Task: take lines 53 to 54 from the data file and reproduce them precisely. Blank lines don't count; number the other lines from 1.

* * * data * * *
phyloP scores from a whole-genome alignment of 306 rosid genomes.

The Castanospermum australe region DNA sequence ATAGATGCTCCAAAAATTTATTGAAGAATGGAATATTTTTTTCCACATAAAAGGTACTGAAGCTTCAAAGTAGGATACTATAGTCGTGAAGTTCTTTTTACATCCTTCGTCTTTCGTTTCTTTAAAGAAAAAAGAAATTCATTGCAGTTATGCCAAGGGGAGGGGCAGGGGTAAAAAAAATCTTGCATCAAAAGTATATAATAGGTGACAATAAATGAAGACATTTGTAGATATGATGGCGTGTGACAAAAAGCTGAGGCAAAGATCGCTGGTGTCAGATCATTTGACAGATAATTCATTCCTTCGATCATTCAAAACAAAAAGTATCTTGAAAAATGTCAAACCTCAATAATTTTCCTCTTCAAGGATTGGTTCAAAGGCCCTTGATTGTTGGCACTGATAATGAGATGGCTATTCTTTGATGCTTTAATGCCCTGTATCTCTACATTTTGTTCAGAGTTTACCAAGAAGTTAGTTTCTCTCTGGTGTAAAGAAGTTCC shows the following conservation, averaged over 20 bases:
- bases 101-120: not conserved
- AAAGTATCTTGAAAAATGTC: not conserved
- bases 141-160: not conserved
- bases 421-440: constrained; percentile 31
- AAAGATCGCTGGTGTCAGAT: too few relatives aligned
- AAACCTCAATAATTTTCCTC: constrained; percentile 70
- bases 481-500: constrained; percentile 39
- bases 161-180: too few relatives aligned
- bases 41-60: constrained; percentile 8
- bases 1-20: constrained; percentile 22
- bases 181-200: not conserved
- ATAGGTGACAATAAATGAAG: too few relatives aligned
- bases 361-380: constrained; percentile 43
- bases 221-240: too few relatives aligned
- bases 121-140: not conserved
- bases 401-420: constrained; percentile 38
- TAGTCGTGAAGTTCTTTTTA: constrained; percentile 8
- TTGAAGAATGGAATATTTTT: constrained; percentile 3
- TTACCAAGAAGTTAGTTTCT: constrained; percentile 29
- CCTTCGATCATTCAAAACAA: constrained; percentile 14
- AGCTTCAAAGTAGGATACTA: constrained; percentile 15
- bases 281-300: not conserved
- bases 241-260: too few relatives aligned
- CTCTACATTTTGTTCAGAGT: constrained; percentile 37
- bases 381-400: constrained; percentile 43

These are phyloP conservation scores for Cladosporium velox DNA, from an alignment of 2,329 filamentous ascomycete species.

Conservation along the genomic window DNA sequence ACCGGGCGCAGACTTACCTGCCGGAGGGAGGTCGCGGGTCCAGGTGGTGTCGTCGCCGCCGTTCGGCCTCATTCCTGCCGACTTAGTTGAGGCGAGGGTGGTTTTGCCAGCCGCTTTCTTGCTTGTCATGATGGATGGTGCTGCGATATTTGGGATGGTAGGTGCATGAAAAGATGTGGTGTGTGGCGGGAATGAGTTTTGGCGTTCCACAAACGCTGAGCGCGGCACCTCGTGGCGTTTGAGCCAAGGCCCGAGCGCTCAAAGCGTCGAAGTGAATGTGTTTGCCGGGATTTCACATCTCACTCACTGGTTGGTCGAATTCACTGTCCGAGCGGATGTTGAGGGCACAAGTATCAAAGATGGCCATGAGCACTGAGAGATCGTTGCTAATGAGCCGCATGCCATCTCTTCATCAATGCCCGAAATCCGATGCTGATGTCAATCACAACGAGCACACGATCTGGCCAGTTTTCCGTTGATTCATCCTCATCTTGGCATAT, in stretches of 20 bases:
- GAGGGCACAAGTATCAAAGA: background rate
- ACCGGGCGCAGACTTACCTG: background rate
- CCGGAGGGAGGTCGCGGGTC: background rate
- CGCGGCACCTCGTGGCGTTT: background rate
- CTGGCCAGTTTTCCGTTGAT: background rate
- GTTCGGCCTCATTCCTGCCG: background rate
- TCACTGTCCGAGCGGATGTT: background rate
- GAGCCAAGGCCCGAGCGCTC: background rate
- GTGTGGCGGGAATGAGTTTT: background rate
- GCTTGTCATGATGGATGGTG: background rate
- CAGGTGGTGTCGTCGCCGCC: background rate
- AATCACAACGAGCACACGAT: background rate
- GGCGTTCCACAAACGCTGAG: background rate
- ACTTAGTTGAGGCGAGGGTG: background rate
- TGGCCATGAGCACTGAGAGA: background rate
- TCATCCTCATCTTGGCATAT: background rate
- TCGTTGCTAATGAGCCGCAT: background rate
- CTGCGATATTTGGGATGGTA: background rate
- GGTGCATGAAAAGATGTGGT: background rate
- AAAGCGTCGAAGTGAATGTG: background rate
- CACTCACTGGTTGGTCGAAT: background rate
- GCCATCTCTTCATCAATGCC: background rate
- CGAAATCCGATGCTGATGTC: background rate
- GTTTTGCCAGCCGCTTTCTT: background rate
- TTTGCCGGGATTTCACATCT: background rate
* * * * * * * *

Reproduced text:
- GTTTTGCCAGCCGCTTTCTT: background rate
- TTTGCCGGGATTTCACATCT: background rate